As our gamemaster described Beadle Bailey’s encounter with a magic mirror, I leaned back in my chair to look closely at my fellow players. Before the game began, I had never met any of them. They had been recruited through an open call put out by our gamemaster. Just like our imaginary characters, we started off as strangers, testing one another’s limits and intentions as we progressed through the castle. A quiet joke by Bailey set the tone for a light atmosphere. An off-the-cuff remark by Johannas to the warlock resulted in an inspired back-and-forth that lasted the entire night, eventually moving Johannas’ player to reconsider her character’s career. As we talked, we jelled into a team as night wore on, weaving our own threads into the story as the gamemaster took his queues from our actions.
We played through video chat on Google Hangouts. Johannas’ player kept her screen dark, a sensible precaution in an uncertain age. Bailey’s screen showed only the top of his face, as he relaxed back in an recliner, his laptop camera tilted up to the ceiling. The bright light flooding Rueng’neiEl’s living room belied his location down under, somewhere in Australia. Through the narrow focus of the webcams, I was allowed a small glimpse into the lives of the random group of players that had come together that night, an insight rarely available or given in a more anonymous video game culture.
Older than MMOs and modern staples of gaming like Call of Duty is the notion of playing with a small group over the phone or even through the mail. In the great heyday of the forum, role-players would post their additions to a story without resorting to dice or the mechanics of a game system. Now players are taking advantage of easily available technologies to form communities and to develop their own style of games. Unlike the friend who you couldn’t get away from in high school, online gaming allows for like minded players to find each other. An element of trust is baked into the equation, as characters move from adventure to adventure, gamemaster to gamemaster, gaining skills and abilities that transfer from game to game.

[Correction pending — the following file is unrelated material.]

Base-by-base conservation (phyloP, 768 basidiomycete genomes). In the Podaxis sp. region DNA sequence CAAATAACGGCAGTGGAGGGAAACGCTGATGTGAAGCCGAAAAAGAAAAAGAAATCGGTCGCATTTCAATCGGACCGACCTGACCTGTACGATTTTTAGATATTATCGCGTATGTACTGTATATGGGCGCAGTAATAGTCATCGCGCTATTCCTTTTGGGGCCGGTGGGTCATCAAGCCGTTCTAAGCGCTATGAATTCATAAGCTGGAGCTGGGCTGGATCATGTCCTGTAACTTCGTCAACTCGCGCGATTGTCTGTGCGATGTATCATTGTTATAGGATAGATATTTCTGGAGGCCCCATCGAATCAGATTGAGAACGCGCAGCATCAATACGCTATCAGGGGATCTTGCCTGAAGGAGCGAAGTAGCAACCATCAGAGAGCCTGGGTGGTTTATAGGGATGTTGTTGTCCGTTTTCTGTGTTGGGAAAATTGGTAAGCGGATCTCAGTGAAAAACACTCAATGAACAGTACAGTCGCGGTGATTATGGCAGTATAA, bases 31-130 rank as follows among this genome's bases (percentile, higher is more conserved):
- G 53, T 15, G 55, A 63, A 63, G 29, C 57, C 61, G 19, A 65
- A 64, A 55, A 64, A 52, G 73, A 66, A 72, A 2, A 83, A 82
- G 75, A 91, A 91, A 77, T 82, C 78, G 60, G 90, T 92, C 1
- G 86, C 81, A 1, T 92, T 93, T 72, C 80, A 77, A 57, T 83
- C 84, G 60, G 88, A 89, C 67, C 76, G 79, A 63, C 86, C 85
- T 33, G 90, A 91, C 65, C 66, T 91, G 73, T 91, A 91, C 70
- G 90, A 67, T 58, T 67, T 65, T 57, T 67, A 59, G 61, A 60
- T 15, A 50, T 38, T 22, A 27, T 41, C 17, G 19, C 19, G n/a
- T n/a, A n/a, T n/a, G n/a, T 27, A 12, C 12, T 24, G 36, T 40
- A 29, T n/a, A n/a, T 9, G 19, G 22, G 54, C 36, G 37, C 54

The advent of print on demand and online distribution has players creating their own adventures, their own game systems, fan art, compilation stories, and all the trappings that come with an enthusiastic fandom. Systems have been developed to support online role-playing of every facet. Mainstream game designers have offered open licenses for authors to develop additions to their games, in the hopes the home-brew crowd continues to find its niche. It is a niche occupied by storytellers and those determined to build their own worlds, but technology may very well catch up to the ideal.
By the flickering light of our torches the three guards looked like melted candles, their features constantly dripping and reforming as they blocked the passage ahead. In response to their demands for identification, the warlock reached into his robes and produced a scroll. “We are on urgent business for the Elven King.” The waxmen stared for a moment, their gaze alternating between our party and the flickering red runes that danced across the parchment. “Of course,” they said as the confusion evident in their tone changed to acceptance. “We shall take you to the Elven enclave.”
“What was that?” Johanna whispered as the now-content guards led us down the corridor.
“My laundry list,” the warlock replied in a whisper. “I always write it in the dark languages. Keeps me in practice.”
Late in 2015, the company AltSpacevr has unveiled a virtual reality desktop specifically made for playing Dungeons and Dragons. Rather than an immersive experience where players are put directly in the shoes of their characters, gamers can sit on their couches and pretend to be sitting around a dinner table with friends, pretending to be warriors and wizards in a fantasy world.
We have come full circle.
Adams, Aubrie S. “Needs Met Through Role-Playing Games: A Fantasy Theme Analysis of Dungeons & Dragons.” Kaleidoscope: A Graduate Journal Of Qualitative Communication Research 12, (November 2013): 69-86.
Williams, J. Patrick, Sean Q. Hendricks and W. Keith Winkler, eds. Gaming as Culture : Essays on Reality, Identity, and Experience in Fantasy Games. Jefferson: McFarland & Co., 2006.